Why RURA, Korea Telecom need to get back to the negotiating table

A man lays a fibre optic cable in Kigali on January 14. / Emmanuel Kwizera.

When Rwanda hosted the Transform Africa Summit in May of 2018, an executive with Korea Telecom (KT) announced the completion of the countrywide 4G LTE network.

This feat was a result of a joint venture between KT and the Government of Rwanda. The goal was for the faster 4G coverage to help improve the quality of life for Rwandans.

 

A couple of years down the road, many Rwandans are still stuck to the 3G networks despite the available infrastructure.

 

The internet and telecom operators that are supposed to vend the 4G are shying away from the product due to the unfavorable price points.

 

And now, the world is moving on to the even higher 5G network putting the country at risk of not meeting its technology advancement goals.

While there is a lot you can still do with the 3G network, we should not be comfortable with it. In fact, with the promotion of STEM gaining momentum, expect the demand for 4G network to be higher. 

The recent outbreak of the Coronavirus should serve as a stark reminder that we must yearn for more.

Here is why.

In the city of Guangzhou, one of Rwandair’s destinations, robots powered by the even more advanced 5G network patrol the streets, reminding people to keep their masks on and wash their hands to prevent the spread of the virus.

These robots are also fitted with high-resolution cameras and thermometers that can scan body temperatures of up to 10 people at once. The robots have also been put at airports, and if you have no mask or your temperature is above normal, the authorities are automatically alerted.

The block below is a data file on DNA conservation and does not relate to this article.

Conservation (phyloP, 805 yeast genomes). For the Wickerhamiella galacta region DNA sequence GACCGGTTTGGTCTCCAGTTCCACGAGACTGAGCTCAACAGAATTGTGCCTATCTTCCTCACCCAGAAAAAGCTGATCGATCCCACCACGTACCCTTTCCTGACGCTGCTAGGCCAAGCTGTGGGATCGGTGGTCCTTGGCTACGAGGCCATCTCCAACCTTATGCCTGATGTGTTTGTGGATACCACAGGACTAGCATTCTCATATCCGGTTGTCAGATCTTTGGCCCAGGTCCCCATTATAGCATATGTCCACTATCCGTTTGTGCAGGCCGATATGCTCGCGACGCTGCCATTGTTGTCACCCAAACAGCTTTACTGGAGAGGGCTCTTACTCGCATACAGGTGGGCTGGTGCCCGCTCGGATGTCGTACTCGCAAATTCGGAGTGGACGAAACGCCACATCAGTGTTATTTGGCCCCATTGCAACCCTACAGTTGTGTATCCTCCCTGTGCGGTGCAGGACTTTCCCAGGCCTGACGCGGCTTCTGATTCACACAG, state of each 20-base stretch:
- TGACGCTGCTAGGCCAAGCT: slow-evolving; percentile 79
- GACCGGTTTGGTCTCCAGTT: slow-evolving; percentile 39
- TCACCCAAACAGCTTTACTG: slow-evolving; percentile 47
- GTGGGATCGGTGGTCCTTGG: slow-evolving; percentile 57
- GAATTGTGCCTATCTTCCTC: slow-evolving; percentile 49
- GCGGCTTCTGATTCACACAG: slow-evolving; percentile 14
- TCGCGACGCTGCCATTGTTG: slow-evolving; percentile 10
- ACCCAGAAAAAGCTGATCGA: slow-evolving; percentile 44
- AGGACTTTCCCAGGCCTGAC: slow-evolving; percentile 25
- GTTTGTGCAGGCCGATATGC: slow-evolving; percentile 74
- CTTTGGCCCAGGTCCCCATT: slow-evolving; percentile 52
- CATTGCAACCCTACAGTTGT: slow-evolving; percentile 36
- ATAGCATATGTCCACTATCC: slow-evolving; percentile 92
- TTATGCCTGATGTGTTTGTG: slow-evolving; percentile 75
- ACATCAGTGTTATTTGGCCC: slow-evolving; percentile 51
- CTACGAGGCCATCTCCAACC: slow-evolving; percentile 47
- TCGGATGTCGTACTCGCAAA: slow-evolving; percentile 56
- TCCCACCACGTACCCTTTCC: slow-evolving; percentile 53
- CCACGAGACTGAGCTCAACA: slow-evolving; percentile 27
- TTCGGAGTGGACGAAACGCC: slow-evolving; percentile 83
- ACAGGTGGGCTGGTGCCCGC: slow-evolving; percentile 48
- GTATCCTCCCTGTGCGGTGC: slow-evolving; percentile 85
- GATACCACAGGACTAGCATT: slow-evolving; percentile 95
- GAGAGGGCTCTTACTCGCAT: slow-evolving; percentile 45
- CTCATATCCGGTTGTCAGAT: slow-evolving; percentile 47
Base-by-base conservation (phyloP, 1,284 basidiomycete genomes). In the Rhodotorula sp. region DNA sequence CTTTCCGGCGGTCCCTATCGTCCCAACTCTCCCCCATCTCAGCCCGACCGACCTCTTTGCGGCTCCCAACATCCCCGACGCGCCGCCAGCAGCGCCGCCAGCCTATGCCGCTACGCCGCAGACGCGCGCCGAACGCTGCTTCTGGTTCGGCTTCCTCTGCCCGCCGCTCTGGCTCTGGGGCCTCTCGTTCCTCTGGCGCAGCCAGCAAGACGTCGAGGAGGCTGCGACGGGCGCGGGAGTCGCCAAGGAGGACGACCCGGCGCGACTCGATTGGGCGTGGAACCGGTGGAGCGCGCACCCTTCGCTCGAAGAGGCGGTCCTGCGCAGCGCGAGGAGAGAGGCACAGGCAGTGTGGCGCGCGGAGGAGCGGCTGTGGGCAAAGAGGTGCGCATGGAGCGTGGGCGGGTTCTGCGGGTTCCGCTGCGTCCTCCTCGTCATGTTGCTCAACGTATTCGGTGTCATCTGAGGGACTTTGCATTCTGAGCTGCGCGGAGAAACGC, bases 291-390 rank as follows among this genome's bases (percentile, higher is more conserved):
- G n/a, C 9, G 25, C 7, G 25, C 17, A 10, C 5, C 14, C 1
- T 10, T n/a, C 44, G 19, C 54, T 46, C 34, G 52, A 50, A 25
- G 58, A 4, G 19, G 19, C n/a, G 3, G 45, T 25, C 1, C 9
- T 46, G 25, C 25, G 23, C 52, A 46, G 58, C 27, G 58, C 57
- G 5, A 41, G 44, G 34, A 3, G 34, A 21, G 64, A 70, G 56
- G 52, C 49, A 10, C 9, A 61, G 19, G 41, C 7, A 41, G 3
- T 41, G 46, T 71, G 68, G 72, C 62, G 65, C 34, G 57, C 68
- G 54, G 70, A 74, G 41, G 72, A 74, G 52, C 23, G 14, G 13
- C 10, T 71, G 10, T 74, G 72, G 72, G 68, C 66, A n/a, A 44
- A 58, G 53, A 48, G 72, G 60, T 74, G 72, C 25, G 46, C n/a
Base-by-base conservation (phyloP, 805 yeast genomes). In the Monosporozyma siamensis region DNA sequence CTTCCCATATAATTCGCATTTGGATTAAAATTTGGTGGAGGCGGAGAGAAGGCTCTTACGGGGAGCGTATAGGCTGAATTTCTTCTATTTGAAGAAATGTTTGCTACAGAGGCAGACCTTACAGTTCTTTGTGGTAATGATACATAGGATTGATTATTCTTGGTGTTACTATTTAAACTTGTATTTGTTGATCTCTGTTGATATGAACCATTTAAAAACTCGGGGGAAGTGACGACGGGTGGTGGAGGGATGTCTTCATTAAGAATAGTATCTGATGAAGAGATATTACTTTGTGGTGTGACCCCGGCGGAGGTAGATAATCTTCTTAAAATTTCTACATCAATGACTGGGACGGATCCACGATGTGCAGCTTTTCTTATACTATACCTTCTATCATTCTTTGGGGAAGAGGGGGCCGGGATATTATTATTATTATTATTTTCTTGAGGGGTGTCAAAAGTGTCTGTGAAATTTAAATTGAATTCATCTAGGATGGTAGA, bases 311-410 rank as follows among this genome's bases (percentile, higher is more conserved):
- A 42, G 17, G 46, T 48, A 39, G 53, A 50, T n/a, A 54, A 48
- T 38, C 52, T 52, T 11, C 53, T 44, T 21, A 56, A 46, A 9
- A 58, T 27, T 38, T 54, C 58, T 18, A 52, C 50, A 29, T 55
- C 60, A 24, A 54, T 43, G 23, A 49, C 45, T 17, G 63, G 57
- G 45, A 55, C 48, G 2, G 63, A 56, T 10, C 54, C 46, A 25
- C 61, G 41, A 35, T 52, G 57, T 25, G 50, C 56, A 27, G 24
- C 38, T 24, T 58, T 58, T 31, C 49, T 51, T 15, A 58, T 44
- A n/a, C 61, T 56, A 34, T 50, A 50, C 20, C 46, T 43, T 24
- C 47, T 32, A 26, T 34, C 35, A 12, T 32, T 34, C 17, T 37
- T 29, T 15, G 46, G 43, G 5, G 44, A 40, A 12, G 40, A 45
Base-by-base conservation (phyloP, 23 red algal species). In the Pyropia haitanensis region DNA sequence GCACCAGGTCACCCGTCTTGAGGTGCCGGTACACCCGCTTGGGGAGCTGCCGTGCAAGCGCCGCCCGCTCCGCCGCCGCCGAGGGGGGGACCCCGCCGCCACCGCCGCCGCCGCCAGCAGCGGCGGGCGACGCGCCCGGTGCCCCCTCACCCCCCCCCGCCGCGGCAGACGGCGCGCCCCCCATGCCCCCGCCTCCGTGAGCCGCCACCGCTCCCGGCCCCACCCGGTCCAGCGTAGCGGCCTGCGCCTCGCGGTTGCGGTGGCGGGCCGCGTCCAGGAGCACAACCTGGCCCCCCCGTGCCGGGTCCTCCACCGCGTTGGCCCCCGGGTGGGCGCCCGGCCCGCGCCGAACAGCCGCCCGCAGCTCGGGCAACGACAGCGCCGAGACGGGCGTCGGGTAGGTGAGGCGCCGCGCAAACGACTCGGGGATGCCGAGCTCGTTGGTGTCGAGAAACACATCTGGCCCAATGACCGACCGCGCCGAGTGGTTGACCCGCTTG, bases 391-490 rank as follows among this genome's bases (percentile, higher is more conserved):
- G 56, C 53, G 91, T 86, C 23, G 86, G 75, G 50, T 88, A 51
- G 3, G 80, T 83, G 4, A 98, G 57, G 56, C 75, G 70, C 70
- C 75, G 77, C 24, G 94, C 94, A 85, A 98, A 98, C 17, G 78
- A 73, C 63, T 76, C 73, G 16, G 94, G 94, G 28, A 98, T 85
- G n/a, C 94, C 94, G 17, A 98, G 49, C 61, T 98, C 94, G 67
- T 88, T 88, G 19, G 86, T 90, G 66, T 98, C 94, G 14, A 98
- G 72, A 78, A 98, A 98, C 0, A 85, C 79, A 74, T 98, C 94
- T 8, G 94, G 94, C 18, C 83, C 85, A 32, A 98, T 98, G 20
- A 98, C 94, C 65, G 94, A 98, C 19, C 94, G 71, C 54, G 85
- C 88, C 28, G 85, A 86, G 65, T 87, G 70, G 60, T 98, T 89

This is just one example of how handy technology can be

For Rwanda, the ambitions are equally high and even more paramount as we strive to leverage technology in the quest to become a middle-income country.

Many of the players in the technology sector attribute the slow uptake of 4G technology to the fact that Korea Telecom got exclusive rights that are bound by the contract.

With the amount of investment required to build the infrastructure, it makes a lot of sense for the Asian company to ask for exclusivity as guarantees that it will get returns on the money put in.

However, as time goes by, it is continuously evident that recouping the investment as earlier projected is no longer realistic. From 2014 when the joint venture launched its commercial activities, today, one can argue that the uptake of 4G should be way higher than it is now.

According to the Global Systems Mobile Association (GSMA) the Single Wholesale Network model is not ideal because it has failed to deliver on its promise of widely affordable and fast Internet.

The GSMA represents the interests of over 750 operators and 400 companies dealing in the mobile ecosystem. The organization has even gone a step further by calling on regulators to dilute the monopolies enjoyed by these wholesale networks.

By opening up the markets, they argue, consumers will stand to benefit as well since competition will not only bring affordable options, but also spur innovation, something Rwanda is actively promoting.

Rwanda’s regulator, RURA, and Korea Telecom may have to go back to the drawing board so that the contractual obligations are revisited. With the look of things, no one is benefiting from the status quo. Investing in technology is the right thing to do, but it has to be done and with the end goal constantly in focus.

musonistella@gmail.com

Twitter: @StellaMusoni

The views expressed in this article are of the author.

editor@newtimesrwanda.com

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